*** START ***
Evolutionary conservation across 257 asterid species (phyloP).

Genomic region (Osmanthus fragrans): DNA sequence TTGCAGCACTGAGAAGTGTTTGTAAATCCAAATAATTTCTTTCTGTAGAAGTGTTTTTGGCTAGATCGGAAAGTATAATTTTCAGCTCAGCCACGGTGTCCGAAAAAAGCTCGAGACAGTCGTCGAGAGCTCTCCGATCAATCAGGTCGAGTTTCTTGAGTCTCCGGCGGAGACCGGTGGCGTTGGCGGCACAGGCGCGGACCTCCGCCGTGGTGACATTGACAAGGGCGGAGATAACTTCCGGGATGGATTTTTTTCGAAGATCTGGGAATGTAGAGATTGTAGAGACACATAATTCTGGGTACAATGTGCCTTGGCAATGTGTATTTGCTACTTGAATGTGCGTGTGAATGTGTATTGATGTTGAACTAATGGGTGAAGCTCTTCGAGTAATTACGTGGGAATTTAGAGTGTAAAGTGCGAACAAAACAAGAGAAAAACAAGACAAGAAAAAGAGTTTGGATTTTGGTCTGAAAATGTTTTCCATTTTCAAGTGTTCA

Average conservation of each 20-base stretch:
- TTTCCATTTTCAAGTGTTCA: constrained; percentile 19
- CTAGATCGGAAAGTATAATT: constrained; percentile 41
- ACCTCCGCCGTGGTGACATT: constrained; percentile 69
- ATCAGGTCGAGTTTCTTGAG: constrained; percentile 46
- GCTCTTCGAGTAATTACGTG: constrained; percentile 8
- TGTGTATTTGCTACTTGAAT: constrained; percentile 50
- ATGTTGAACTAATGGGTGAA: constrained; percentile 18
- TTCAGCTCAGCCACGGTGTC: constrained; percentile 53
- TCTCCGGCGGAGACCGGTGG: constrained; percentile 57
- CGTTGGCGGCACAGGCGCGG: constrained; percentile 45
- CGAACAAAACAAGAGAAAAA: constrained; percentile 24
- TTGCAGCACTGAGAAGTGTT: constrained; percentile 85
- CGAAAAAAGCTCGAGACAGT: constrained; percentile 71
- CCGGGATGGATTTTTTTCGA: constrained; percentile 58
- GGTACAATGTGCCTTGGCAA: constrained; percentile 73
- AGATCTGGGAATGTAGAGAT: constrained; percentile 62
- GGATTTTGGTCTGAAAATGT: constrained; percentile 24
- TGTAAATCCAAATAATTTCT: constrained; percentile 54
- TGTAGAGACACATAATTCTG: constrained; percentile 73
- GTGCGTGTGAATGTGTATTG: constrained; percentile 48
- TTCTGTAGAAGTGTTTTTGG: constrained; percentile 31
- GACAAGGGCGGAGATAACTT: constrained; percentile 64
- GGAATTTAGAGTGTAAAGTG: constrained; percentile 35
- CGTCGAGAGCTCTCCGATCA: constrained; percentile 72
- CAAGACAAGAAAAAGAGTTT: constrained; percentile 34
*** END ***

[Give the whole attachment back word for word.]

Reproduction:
Evolutionary conservation across 257 asterid species (phyloP).

Genomic region (Osmanthus fragrans): DNA sequence TTGCAGCACTGAGAAGTGTTTGTAAATCCAAATAATTTCTTTCTGTAGAAGTGTTTTTGGCTAGATCGGAAAGTATAATTTTCAGCTCAGCCACGGTGTCCGAAAAAAGCTCGAGACAGTCGTCGAGAGCTCTCCGATCAATCAGGTCGAGTTTCTTGAGTCTCCGGCGGAGACCGGTGGCGTTGGCGGCACAGGCGCGGACCTCCGCCGTGGTGACATTGACAAGGGCGGAGATAACTTCCGGGATGGATTTTTTTCGAAGATCTGGGAATGTAGAGATTGTAGAGACACATAATTCTGGGTACAATGTGCCTTGGCAATGTGTATTTGCTACTTGAATGTGCGTGTGAATGTGTATTGATGTTGAACTAATGGGTGAAGCTCTTCGAGTAATTACGTGGGAATTTAGAGTGTAAAGTGCGAACAAAACAAGAGAAAAACAAGACAAGAAAAAGAGTTTGGATTTTGGTCTGAAAATGTTTTCCATTTTCAAGTGTTCA

Average conservation of each 20-base stretch:
- TTTCCATTTTCAAGTGTTCA: constrained; percentile 19
- CTAGATCGGAAAGTATAATT: constrained; percentile 41
- ACCTCCGCCGTGGTGACATT: constrained; percentile 69
- ATCAGGTCGAGTTTCTTGAG: constrained; percentile 46
- GCTCTTCGAGTAATTACGTG: constrained; percentile 8
- TGTGTATTTGCTACTTGAAT: constrained; percentile 50
- ATGTTGAACTAATGGGTGAA: constrained; percentile 18
- TTCAGCTCAGCCACGGTGTC: constrained; percentile 53
- TCTCCGGCGGAGACCGGTGG: constrained; percentile 57
- CGTTGGCGGCACAGGCGCGG: constrained; percentile 45
- CGAACAAAACAAGAGAAAAA: constrained; percentile 24
- TTGCAGCACTGAGAAGTGTT: constrained; percentile 85
- CGAAAAAAGCTCGAGACAGT: constrained; percentile 71
- CCGGGATGGATTTTTTTCGA: constrained; percentile 58
- GGTACAATGTGCCTTGGCAA: constrained; percentile 73
- AGATCTGGGAATGTAGAGAT: constrained; percentile 62
- GGATTTTGGTCTGAAAATGT: constrained; percentile 24
- TGTAAATCCAAATAATTTCT: constrained; percentile 54
- TGTAGAGACACATAATTCTG: constrained; percentile 73
- GTGCGTGTGAATGTGTATTG: constrained; percentile 48
- TTCTGTAGAAGTGTTTTTGG: constrained; percentile 31
- GACAAGGGCGGAGATAACTT: constrained; percentile 64
- GGAATTTAGAGTGTAAAGTG: constrained; percentile 35
- CGTCGAGAGCTCTCCGATCA: constrained; percentile 72
- CAAGACAAGAAAAAGAGTTT: constrained; percentile 34